2014 saw Florida taking steps to toughen the laws for sex offenders, becoming one of the harshest states with respect to sex crime penalties.
Florida’s Civil Commitment Law
Florida uses an involuntary civil commitment law as a method for extending the period of incarceration on some sex offenders beyond the length of the prison sentence imposed in a criminal case. In other words, involuntary commitment of violent criminals to a mental health facility. The idea had originally emerged in the 1960s when it was proposed for the purpose of committing “sexual psychopaths” to medical institutions instead of prison. In 1998, public outrage over the rape and murder of Jimmy Ryce, spurred the Florida Legislature to pass a civil commitment law.
Under this law, a sex offender, after the completion of their sentence, may go through a an evaluation to determine the level of risk for re-offending. The State may pursue a civil proceeding designed to involuntarily commit the individual to secure facility for sex offender treatment.
Restrictions on Sex Offenders in Florida
There are over 160 Florida municipalities that impose sex offender restrictions. Many of them impose more stringent restrictions on a local level than the state of Florida requires. Here is the breakdown by our criminal defense attorney team in St. Petersburg:
Registering at the Local Sheriff’s Department
After the offender has been released from incarceration, they must register with a local Sheriff’s department. And they must do it in person.
Providing All the Details in the Sex Offender Registry
The sex offender must provide detailed information about themselves when registering, including:
- Social Security Number
- Date of Birth
- A recent photograph
- Work Address
- Home Address
- Place of employment
- Description of crime committed
Can’t Live in the Vicinity of a Park, School, or Daycare
Convicted Sex offenders, once out of prison, aren’t allowed to live within 1,000 ft of any park playground, daycare, or school in Florida.
No Employment in Places Where Children are Present
Sex offenders are barred from working in a vocation that involves children, including playgrounds, daycare facilities, schools, play areas, etc.
These are just some of the restrictions imposed on sex offenders who are released. It has caused the population of areas like Miracle Village to increase. It is a town where 50% of the population has committed some form of a registrable sexual offense.
There is also ostracization in society. After being released from prison, the lack of opportunities leaves many people who are registered sex offenders unemployed and homeless.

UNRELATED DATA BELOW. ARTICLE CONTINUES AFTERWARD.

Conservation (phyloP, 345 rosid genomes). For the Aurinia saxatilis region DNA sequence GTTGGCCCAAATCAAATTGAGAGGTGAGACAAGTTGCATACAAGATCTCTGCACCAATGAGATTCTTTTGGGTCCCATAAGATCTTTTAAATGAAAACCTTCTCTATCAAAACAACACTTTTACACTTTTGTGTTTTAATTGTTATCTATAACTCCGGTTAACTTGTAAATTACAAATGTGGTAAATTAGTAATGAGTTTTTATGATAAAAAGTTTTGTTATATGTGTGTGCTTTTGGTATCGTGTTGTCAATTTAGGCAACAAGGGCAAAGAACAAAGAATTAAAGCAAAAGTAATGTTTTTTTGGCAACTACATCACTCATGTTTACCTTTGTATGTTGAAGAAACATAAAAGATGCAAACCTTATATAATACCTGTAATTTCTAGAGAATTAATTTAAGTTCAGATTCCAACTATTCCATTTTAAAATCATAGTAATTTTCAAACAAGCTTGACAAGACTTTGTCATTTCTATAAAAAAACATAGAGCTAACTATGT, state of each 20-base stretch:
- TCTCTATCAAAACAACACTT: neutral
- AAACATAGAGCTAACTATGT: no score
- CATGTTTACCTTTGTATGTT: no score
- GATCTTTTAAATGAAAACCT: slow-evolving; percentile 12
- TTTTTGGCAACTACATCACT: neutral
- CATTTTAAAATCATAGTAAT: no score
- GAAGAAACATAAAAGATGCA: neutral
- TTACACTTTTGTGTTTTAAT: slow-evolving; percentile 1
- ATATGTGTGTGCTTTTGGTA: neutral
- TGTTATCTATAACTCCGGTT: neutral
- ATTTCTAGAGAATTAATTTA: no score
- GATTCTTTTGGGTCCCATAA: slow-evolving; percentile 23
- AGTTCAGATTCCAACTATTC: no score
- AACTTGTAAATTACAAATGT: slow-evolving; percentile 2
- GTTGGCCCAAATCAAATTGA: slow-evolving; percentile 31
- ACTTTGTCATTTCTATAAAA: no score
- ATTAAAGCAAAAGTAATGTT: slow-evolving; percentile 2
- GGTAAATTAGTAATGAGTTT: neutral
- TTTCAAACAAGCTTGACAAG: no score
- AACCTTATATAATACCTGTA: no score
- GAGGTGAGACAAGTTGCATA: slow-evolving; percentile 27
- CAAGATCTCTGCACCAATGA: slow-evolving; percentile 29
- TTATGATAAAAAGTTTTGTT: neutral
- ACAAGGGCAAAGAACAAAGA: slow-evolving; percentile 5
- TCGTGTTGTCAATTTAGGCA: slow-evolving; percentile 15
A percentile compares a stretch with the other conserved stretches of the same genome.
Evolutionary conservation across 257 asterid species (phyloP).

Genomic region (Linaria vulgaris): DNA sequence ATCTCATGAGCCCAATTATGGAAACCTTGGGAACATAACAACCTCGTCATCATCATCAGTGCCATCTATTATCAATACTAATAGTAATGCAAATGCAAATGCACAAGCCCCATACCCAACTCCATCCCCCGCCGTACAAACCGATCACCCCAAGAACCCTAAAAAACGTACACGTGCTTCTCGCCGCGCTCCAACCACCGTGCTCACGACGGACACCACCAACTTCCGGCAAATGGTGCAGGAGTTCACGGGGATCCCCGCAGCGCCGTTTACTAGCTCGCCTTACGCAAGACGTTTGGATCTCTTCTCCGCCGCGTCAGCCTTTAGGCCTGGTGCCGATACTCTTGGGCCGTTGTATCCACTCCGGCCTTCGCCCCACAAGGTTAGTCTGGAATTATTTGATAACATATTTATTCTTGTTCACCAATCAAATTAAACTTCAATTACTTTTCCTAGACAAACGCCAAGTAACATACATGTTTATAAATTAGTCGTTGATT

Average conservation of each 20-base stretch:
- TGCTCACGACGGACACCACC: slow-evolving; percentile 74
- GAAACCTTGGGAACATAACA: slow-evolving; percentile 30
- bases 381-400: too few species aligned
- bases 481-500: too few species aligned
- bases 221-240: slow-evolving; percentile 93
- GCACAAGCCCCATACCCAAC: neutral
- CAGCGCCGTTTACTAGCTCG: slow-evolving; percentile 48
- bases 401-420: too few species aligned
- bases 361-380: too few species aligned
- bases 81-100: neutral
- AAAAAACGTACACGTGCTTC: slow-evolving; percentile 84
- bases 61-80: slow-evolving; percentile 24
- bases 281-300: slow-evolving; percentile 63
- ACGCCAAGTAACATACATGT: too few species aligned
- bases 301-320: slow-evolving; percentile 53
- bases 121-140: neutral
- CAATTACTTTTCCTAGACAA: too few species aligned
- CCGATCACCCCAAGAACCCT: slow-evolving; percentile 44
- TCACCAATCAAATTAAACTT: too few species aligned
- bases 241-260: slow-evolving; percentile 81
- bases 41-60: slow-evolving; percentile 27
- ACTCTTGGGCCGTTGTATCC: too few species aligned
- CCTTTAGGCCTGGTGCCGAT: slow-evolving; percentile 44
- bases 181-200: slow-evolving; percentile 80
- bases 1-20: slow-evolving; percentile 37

Many Causes for Harsh Sentences in Florida
Crimes involving a sexual component are viewed by the general public and law makers as especially egregious. There is also a pervasive attitude both in society and the criminal justice system that those convicted of sex offenses “cannot change” or be rehabilitated. Likewise, the stated and express purpose of the criminal laws in Florida is to impose punishment. Accordingly, the sentencing laws reflect these societal attitudes and the position of local and state law makers that those convicted of a sex offense deserve no mercy, must be heavily monitored and their behavior restricted for at least 25 years after conviction, and should serve long prison sentences and then be indefinitely committed afterward for “treatment.” Recent moral panics conflating prostitution with sex trafficking have further spurred the Florida Legislature and prosecutors to extend this reasoning to crimes that are not registerable sex offenses, but nevertheless include a sexual component.
If there is one thing that our defense attorneys in St. Petersburg have learned over the years, it is that not every allegation of criminal sexual conduct is true. Further, there are many cases where the allegations are inflated or exaggerated well beyond what the actual conduct involved.
In such cases, the stakes are high. Contact our criminal defense attorney in St. Petersburg for assistance. We can help! Contact us today for a free consultation.
Disclaimer: The information contained in this article is for general educational information only. This information does not constitute legal advice, is not intended to constitute legal advice, nor should it be relied upon as legal advice for your specific factual pattern or situation.